The Star Of Elizabeth Olsen & Robbie Arnett’s Children’s Book Is The Friend Every Kid Needs
Hattie Harmony: Worry Detective is here to help kids build their emotional vocabulary.
For actress Elizabeth Olsen and her husband, musician Robbie Arnett, writing a children’s book began as a creative exercise but soon became something loftier. They didn’t want to write something for the sake of writing it — they wanted to effect positive change by giving children a fun way to develop their emotional vocabulary. “Going to therapy for anxiety that we hold was really about finding identifying language,” Olsen tells Romper. “Even as an adult, I feel like sometimes we don't know the root of something overwhelming. And, I think, especially with developing brains, just introducing that kind of language young could be beneficial to kids to encourage them to work through it and not deny those feelings.”
Hattie Harmony: Worry Detective, the couple’s first children’s book, features an adorable assortment of alliterative animals (we’re partial to Pearl Peppercorn the Porcupine) and their various first-day jitters. “Who will be my friend?” “Which bus is mine?” “What am I going to do if the teacher calls on me?” Hattie, a grade school “worry detective” comes prepared to help her friends with a variety of tools and strategies to help them remember her motto, that punctuates the story like the chorus of a song: “Worry, worry, go away! There’s no time for you today!”
There’s a reason it might strike a reader as song-like: Arnett, who did most of the writing, says the process felt like an extension of songwriting with his band Milo Greene. He also drew inspiration from his own childhood of moving around a lot. “I was really an anxious kid,” he tells Romper. “A lot of the anecdotes in the book have come pretty much straight from my life. I think Hattie was kind of the friend that I wish I would have had when I was a young kid.”
Arnett described his and Olsen’s collaboration as “seamless,” and it’s something that became apparent in the way they spoke about it.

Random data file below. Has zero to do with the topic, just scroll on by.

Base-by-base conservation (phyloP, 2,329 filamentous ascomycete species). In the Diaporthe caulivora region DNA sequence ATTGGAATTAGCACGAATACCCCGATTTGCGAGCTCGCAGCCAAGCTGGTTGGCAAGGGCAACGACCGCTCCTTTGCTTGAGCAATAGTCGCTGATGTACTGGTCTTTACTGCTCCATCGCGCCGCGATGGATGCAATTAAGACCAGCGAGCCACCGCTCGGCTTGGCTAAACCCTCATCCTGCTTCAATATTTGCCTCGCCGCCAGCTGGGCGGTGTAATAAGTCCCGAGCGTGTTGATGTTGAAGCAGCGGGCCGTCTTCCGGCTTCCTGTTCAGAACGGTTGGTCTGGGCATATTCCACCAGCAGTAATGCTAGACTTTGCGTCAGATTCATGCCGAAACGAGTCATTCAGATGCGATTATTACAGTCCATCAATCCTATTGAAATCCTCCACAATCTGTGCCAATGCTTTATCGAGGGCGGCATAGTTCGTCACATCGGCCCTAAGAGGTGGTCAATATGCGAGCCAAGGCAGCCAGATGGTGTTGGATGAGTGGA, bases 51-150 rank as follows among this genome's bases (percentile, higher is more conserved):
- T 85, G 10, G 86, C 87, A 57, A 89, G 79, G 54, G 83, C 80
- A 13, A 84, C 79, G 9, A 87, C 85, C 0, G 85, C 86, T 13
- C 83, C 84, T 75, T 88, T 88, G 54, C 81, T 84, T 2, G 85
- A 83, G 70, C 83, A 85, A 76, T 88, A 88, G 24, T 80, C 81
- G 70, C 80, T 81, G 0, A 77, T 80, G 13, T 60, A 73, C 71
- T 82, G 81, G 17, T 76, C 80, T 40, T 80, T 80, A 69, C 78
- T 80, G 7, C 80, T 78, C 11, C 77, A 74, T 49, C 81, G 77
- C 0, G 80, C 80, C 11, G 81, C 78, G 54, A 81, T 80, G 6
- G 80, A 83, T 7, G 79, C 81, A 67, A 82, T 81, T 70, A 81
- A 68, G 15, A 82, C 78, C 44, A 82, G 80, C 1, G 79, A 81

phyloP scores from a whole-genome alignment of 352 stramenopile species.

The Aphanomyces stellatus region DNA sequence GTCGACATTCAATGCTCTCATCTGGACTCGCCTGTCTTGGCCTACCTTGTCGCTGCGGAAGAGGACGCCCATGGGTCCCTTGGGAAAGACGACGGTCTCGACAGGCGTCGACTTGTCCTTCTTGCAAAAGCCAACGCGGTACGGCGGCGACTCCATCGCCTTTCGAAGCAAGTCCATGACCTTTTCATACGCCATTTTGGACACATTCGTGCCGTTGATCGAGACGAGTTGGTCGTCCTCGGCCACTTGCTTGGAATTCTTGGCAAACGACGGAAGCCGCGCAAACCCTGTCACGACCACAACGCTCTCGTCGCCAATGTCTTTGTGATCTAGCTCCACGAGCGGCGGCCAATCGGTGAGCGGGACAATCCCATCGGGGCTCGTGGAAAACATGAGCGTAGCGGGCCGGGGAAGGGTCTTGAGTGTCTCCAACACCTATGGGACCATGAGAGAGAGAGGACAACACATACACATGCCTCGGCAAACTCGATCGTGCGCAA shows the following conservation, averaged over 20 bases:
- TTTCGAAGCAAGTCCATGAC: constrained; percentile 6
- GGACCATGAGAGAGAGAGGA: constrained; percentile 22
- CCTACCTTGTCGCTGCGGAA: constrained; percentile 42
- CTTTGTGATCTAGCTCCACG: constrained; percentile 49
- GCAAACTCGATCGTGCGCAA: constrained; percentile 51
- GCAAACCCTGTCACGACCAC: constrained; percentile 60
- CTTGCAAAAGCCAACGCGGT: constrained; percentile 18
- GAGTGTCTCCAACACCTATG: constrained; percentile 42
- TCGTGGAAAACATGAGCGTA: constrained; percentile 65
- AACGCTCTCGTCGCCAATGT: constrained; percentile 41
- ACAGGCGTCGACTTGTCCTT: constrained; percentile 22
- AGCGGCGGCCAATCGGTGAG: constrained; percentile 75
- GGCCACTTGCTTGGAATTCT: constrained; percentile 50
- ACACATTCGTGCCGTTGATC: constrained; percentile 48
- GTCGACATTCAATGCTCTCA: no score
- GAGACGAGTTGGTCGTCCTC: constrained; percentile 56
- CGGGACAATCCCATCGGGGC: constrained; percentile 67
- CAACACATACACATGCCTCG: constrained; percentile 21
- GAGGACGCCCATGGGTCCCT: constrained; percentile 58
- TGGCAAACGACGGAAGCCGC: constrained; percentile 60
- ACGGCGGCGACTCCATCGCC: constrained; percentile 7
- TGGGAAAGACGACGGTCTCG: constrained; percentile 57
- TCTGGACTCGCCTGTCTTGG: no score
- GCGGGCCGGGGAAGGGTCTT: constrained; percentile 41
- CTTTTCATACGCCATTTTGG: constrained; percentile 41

“We kind of have different brains that really work well together,” Arnett says. “I feel like I kind of go off on tangents and non sequiturs and Lizzie...”
“Well, you tell anecdotal stories,” Olsen picked up, “and I just try to put a reason to them or something, so that it can feel like there's a bit more maybe structure to how we deliver information. I'm a very analytical person and Robbie's incredibly, incredibly creative.”
“[Robbie and I] care a lot about and talk a lot about direction of culture and what can you do to positively affect culture, and that always will start with children.”
The seamlessness of being on the same wavelength also extended, it seemed, to illustrator Marissa Valdez, whose ebullient, detailed style (also seen in Meena Harris’ Ambitious Girl) “immediately spoke to us,” Arnett says. Even when they didn’t communicate their ideas, there were times when Valdez seemed to know what to do. “We didn't even talk to her about whether or not we wanted it to be an animal or a human!” Olsen marvels. “She had just created Hattie as this film noir worry detective cat.”
And yet as collaborative as co-writing and publishing at large is, Olsen says there was a level of control in writing she doesn’t necessarily feel with acting. “We were the drivers and the leaders of what we were creating. And there's some ownership there that you don't necessarily get to have that often,” Olsen explains. “It feels more like on the ground, trying to do as much as you can to have it be in front of people. And I do feel that way with film, but it's also not exactly my work. It feels like it's an editor's work, it's a director's work. But that's what's been different for me.”
The experience has been so positive that it’s one they plan to continue. Another book in the series will be coming out next year, and the pair hope to expand and develop the world of Hattie to help children through their emotional experiences.
“It's a really important medium,” Arnett says. “It's really the first thing creatively that I remember seeing, and so it's just really shaped my mind creatively. So it was really inspiring to just be a part of that and the integrity of picture books.”
“Also because [Robbie and I] care a lot about and talk a lot about direction of culture and what can you do to positively affect culture,” adds Olsen. “And that always will start with children.”